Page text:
A very special church

During the school Christmas break we take the opportunity to go and visit places. Last week, my girlfriend and I spent a few days in a hotel in the south of the country, from which we visited various cities and towns. The stop for our first day was the town of Valkenburg, in the far south of the Diocese of Roermond (and therefore of the country as a whole).

There, to my surprise, a visit to a Christmas market in a former mine complex revealed a very special former church. During the reign of Napoleon, the Netherlands was annexed to the French Empire, and the Catholic priests were required to make an oath of allegiance to that empire and its ruler. Many refused to do so, and were either imprisoned or exiled for that. Many priests had to offer their Masses in secret, and the priests of Valkenburg and surroundings chose what is now called the ‘Velvet cave’ to use for a makeshift chapel. Baptismal fonts, altars and other requirements were cut out of the soft chalk of the mine and carefully decorated. The masonry and artwork is still preserved, as are memorials to priests who were imprisoned and exiled.

In later decades, more artwork and graffiti appeared, not least from American soldiers who used the caves to fight the German oppressors during the later stages of World War 2.

A photo impression:

Memorial for Father Servaas Widdershoven, parish priest in the area during Napoleonic times.
Saints Francis and Clara, perhaps?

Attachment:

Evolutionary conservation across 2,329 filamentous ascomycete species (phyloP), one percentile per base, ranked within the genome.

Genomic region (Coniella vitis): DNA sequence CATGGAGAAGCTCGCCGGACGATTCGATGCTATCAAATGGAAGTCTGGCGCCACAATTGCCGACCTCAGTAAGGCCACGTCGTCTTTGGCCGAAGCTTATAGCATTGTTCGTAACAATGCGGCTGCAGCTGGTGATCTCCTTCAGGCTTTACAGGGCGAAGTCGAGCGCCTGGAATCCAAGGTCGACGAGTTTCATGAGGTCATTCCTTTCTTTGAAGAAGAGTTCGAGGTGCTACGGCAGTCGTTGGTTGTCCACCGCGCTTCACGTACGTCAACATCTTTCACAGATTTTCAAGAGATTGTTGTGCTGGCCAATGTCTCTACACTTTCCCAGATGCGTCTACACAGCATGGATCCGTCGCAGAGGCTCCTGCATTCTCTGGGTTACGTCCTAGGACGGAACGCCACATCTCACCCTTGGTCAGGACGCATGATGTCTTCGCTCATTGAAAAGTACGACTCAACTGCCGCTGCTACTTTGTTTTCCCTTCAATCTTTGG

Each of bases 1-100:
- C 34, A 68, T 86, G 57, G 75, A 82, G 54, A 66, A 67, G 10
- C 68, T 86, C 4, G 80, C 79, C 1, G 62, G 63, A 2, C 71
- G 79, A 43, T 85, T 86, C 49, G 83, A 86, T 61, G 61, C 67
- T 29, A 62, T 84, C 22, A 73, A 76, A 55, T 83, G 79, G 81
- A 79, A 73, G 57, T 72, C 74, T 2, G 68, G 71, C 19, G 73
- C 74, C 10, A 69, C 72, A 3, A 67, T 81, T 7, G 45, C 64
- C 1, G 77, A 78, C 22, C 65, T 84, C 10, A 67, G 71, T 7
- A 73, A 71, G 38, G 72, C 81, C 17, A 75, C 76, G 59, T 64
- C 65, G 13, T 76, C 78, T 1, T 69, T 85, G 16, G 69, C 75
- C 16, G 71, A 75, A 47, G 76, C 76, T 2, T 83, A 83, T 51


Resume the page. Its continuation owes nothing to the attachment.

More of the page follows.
A baptismal font that may still be used upon request. The text reads: "They were baptized in the name of the Lord Jesus" from Acts 19, 5
The sanctuary, with the former location of the tabernacle still very visible.
"And they were persevering in the doctrine of the apostles and in the communication of the breaking of bread and in prayers." Acts 2, 42
Saint Servatius, bishop of the first diocese in the Low Countries (Tongres) in the 4th century

 

Another popular saint from these parts is Saint Gerlac, a devout hermit who was fond of his pilgrimages.
"And on the first day of the week, when we were assembled to break bread ... He continued his speech until midnight. And there were a great number of lamps in the upper chamber where we were assembled." Acts 20, 7-8
List of priest of 'the canton of Valkenburg' who refused to swear the oath of loyalty to the French regime. Fr. Sewrvatius Widdershoven was imprisoned, while Fr. Joan Mathijs van den Eerdewegh was exiled to the Island of Ré, off the French coast near La Rochelle.
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In memoriam: Bishop Tadeusz Ploski

The news of the death of many of Poland’s highest-ranking government and military officials was hard to avoid today. Of course, most attention goes to the President Lech Kaczynski and his immediate entourage, and obituaries may be found here and there already. Military officials and members of parliament are undoubtedly also remembered by people and institutions close to them. Here in my blog I want to give some specific attention to Bishop Tadeusz Ploski of the Military Ordinariate, who was also aboard the doomed Tupolev that crashed today near Smolensk, Russia.

A short overview of his life: